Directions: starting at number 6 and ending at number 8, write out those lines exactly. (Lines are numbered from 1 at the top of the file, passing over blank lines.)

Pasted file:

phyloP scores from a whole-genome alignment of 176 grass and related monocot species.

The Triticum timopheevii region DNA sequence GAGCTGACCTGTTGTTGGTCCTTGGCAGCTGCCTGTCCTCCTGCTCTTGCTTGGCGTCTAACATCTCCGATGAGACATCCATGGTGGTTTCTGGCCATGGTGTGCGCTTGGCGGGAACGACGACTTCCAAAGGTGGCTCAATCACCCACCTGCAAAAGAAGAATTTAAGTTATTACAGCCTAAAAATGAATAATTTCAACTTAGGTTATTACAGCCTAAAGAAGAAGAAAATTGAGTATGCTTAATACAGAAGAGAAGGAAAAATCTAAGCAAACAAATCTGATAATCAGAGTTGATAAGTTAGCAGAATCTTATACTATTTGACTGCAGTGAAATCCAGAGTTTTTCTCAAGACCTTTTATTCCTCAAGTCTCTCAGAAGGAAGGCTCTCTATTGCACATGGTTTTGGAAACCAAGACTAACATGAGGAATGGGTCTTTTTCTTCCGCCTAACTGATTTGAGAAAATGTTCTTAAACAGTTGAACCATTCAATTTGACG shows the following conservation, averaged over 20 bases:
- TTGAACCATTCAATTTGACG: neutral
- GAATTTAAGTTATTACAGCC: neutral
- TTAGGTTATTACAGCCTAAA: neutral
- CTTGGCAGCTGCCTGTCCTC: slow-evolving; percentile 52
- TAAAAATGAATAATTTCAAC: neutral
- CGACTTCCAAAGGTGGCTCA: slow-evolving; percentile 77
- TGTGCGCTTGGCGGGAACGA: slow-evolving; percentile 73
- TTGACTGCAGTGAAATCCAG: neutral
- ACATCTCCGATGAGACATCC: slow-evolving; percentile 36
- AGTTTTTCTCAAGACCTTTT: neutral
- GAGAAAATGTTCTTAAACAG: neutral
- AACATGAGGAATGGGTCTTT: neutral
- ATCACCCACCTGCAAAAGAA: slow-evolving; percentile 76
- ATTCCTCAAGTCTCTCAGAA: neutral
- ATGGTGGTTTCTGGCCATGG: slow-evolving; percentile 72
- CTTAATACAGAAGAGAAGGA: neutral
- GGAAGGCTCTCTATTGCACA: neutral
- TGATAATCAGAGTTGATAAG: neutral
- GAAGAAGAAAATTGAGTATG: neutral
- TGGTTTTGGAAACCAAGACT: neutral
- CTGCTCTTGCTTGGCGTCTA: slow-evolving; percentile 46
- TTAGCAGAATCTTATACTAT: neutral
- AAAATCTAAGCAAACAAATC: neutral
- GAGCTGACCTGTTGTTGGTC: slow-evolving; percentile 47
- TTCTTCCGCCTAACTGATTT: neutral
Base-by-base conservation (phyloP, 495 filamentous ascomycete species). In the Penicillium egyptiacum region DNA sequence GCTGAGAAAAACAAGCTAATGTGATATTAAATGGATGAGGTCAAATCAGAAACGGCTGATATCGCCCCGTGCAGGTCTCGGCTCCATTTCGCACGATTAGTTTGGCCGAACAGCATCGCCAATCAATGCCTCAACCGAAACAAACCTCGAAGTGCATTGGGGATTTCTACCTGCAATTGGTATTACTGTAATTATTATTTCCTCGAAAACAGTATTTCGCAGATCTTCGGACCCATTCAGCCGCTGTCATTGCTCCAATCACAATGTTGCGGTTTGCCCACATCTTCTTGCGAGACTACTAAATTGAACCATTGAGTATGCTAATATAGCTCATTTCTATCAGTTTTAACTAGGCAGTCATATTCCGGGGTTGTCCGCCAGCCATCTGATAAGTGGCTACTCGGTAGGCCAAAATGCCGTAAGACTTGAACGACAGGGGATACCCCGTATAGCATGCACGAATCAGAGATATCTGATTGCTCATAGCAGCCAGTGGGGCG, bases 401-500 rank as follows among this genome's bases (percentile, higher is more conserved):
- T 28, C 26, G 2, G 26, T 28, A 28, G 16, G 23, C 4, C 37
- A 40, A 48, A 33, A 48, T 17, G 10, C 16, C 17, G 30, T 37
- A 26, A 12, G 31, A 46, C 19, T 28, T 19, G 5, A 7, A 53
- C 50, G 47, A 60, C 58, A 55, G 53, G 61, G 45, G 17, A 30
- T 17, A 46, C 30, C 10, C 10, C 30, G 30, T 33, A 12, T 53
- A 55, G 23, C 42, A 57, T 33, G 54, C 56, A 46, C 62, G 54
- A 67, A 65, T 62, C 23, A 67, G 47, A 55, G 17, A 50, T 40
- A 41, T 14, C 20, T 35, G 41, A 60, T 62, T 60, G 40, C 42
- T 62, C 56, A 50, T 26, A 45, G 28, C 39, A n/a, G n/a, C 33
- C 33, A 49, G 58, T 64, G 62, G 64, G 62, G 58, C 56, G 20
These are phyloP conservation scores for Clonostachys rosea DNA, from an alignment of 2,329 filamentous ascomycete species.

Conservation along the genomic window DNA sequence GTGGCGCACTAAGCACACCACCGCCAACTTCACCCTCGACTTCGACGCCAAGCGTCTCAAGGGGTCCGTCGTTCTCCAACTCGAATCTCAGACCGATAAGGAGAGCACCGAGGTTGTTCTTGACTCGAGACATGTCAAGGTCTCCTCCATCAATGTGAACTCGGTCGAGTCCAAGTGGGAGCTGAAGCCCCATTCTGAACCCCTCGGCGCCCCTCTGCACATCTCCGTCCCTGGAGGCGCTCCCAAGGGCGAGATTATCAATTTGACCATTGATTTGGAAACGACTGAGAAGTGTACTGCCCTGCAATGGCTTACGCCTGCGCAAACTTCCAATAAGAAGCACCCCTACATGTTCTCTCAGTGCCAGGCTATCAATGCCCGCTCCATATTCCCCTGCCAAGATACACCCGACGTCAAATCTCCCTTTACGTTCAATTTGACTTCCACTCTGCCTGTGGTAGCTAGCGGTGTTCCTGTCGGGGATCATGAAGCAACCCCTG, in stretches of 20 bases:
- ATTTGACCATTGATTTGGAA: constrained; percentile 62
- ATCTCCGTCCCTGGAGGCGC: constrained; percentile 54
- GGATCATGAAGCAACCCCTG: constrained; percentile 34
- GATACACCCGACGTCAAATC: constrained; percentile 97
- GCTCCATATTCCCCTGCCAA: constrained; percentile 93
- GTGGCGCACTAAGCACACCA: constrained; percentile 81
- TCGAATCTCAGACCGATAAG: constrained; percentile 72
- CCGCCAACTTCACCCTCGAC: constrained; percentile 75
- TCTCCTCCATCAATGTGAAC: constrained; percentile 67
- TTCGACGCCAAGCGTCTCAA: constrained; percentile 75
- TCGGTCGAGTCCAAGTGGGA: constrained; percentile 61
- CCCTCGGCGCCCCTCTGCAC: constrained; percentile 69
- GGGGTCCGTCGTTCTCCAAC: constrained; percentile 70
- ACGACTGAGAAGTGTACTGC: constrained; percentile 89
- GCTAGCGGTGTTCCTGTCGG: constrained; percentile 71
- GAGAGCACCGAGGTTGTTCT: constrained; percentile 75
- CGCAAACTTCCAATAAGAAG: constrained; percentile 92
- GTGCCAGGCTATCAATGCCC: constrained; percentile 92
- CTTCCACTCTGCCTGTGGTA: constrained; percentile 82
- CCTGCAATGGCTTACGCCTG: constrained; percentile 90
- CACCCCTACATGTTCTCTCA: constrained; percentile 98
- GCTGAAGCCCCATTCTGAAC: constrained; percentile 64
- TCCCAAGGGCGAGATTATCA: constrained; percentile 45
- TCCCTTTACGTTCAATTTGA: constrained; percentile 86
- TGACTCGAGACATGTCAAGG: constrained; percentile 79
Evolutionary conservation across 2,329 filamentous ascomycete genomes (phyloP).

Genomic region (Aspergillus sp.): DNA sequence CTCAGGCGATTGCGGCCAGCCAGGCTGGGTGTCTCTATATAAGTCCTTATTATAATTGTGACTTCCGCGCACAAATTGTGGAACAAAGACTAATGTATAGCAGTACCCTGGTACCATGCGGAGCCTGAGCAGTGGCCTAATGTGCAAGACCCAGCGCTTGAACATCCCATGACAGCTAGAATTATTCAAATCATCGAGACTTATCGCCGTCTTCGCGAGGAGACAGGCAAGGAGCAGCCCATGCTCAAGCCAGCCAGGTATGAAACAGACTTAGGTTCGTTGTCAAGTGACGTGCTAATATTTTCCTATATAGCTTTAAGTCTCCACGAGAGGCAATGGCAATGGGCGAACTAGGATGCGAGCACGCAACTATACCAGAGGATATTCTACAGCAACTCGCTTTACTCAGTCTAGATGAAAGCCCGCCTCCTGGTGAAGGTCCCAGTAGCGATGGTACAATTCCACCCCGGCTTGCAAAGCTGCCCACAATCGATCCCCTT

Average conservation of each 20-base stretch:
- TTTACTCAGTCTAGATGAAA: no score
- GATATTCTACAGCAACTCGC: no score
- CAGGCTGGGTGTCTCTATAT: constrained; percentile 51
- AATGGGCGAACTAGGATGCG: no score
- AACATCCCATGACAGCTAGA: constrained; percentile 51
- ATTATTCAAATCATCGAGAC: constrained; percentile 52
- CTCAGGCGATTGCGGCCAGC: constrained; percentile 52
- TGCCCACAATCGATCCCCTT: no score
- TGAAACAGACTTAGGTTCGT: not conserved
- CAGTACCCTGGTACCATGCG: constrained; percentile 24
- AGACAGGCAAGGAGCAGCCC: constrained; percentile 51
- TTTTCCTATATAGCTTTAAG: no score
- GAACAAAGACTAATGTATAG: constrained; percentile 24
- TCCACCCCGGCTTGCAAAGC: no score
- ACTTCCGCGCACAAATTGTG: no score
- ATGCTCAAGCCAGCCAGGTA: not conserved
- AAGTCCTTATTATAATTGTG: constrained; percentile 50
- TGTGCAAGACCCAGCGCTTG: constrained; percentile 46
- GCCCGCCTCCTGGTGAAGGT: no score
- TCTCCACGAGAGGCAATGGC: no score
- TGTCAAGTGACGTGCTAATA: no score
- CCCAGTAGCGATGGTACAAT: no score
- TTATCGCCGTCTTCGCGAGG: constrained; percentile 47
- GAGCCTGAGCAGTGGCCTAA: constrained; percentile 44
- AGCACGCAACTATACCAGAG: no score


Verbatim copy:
- CTTGGCAGCTGCCTGTCCTC: slow-evolving; percentile 52
- TAAAAATGAATAATTTCAAC: neutral
- CGACTTCCAAAGGTGGCTCA: slow-evolving; percentile 77